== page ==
At the same time, there was a marked decrease in painted works in favor of etchings and drawings of landscapes. In these graphic works natural drama eventually made way for quiet Dutch rural scenes.

In the 1650s, Rembrandt's style changed again. Colors became richer and brush strokes more pronounced. With these changes, Rembrandt distanced himself from earlier work and current fashion, which increasingly inclined toward fine, detailed works. His singular approach to paint application may have been suggested in part by familiarity with the work of Titian
Titian
Tiziano Vecelli or Tiziano Vecellio Tiziano Vecelli or Tiziano Vecellio Tiziano Vecelli or Tiziano Vecellio (c. 1488/1490 – 27 August 1576 better known as Titian was an Italian painter, the most important member of the 16th-century Venetian school. He was born in Pieve di Cadore, near...

, and could be seen in the context of the then current discussion of 'finish' and surface quality of paintings. Contemporary accounts sometimes remark disapprovingly of the coarseness of Rembrandt's brushwork, and the artist himself was said to have dissuaded visitors from looking too closely at his paintings. The tactile manipulation of paint may hearken to medieval procedures, when mimetic effects of rendering informed a painting's surface. The end result is a richly varied handling of paint, deeply layered and often apparently haphazard, which suggests form and space in both an illusory and highly individual manner.

In later years biblical themes were still depicted often, but emphasis shifted from dramatic group scenes to intimate portrait-like figures (James the Apostle, 1661). In his last years, Rembrandt painted his most deeply reflective self-portraits (from 1652 to 1669 he painted fifteen), and several moving images of both men and women (The Jewish Bride
The Jewish Bride
The Jewish Bride is a painting by Rembrandt, executed around 1667.The painting gained its current name in the early 19th century, when an Amsterdam art collector identified the subject as that of a Jewish father bestowing a necklace upon his daughter on her wedding day. This interpretation is no...

, c. 1666)—in love, in life, and before God.

Etchings



Rembrandt produced etchings for most of his career, from 1626 to 1660, when he was forced to sell his printing-press and virtually abandoned etching. Only the troubled year of 1649 produced no dated work. He took easily to etching and, though he also learned to use a burin
Burin
Burin from the French burin meaning "cold chisel" has two specialised meanings for types of tools in English, one meaning a steel cutting tool which is the essential tool of engraving, and the other, in archaeology, meaning a special type of lithic flake with a chisel-like edge which was probably...

 and partly engraved
Engraving
Engraving is the practice of incising a design on to a hard, usually flat surface, by cutting grooves into it. The result may be a decorated object in itself, as when silver, gold, steel, or glass are engraved, or may provide an intaglio printing plate, of copper or another metal, for printing...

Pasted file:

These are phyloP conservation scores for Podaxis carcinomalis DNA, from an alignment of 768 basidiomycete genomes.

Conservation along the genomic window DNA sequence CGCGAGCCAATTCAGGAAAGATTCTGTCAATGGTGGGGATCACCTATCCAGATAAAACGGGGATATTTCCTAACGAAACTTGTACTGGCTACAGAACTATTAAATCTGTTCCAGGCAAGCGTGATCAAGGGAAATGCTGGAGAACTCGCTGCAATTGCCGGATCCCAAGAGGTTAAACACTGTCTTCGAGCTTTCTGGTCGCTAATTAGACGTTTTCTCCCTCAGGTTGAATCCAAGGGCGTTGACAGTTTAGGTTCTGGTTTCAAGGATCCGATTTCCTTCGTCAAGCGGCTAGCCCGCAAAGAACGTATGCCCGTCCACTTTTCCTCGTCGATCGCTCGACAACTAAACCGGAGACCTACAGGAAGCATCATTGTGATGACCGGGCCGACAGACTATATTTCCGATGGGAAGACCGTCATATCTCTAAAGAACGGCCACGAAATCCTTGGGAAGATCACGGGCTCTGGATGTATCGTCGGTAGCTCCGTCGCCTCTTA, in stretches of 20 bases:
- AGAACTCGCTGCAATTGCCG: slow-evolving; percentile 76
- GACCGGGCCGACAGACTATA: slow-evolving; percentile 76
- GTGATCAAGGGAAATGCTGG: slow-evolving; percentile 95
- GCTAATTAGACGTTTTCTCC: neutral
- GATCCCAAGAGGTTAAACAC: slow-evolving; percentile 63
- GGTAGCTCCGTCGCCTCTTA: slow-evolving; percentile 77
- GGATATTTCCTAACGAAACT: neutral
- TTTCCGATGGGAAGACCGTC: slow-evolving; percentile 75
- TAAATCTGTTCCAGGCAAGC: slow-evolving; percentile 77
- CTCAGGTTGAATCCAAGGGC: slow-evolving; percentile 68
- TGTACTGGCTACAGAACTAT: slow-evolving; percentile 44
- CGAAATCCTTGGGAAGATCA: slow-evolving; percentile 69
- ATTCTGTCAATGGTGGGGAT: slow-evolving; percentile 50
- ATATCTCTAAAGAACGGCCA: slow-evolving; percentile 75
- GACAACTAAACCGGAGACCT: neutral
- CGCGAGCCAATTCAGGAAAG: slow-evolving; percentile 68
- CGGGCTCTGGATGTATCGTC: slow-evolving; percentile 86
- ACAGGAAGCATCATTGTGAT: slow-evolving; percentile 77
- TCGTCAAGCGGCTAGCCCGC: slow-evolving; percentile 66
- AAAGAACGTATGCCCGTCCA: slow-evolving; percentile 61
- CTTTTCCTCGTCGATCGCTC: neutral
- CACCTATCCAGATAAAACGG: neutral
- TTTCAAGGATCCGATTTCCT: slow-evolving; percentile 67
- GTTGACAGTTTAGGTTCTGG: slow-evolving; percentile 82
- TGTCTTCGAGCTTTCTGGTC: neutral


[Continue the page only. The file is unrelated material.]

many plates, the freedom of etching technique was fundamental to his work. He was very closely involved in the whole process of printmaking, and must have printed at least early examples of his etchings himself. At first he used a style based on drawing, but soon moved to one based on painting, using a mass of lines and numerous bitings with the acid to achieve different strengths of line. Towards the end of the 1630s, he reacted against this manner and moved to a simpler style, with fewer bitings. He worked on the so-called Hundred Guilder Print
Hundred Guilder Print
The Hundred Guilder Print is an etching by Rembrandt. The etching's popular name derives from the large sum of money supposedly once paid for an impression...

in stages throughout the 1640s, and it was the "critical work in the middle of his career", from which his final etching style began to emerge.
Although the print only survives in two states
State (printmaking)
A state, in printmaking, is a different form of a print, caused by a deliberate and permanent change to a matrix such as a copper plate or woodblock ....

, the first very rare, evidence of much reworking can be seen underneath the final print and many drawings survive for elements of it.

In the mature works of the 1650s, Rembrandt was more ready to improvise on the plate and large prints typically survive in several states, up to eleven, often radically changed. He now uses hatching
Hatching
Hatching is an artistic technique used to create tonal or shading effects by drawing closely spaced parallel lines...

 to create his dark areas, which often take up much of the plate. He also experimented with the effects of printing on different kinds of paper, including Japanese paper, which he used frequently, and on vellum
Vellum
Vellum is mammal skin prepared for writing or printing on, to produce single pages, scrolls, codices or books. It is generally smooth and durable, although there are great variations depending on preparation, the quality of the skin and the type of animal used...

. He began to use "surface tone," leaving a thin film of ink on parts of the plate instead of wiping it completely clean to print each impression. He made more use of drypoint
Drypoint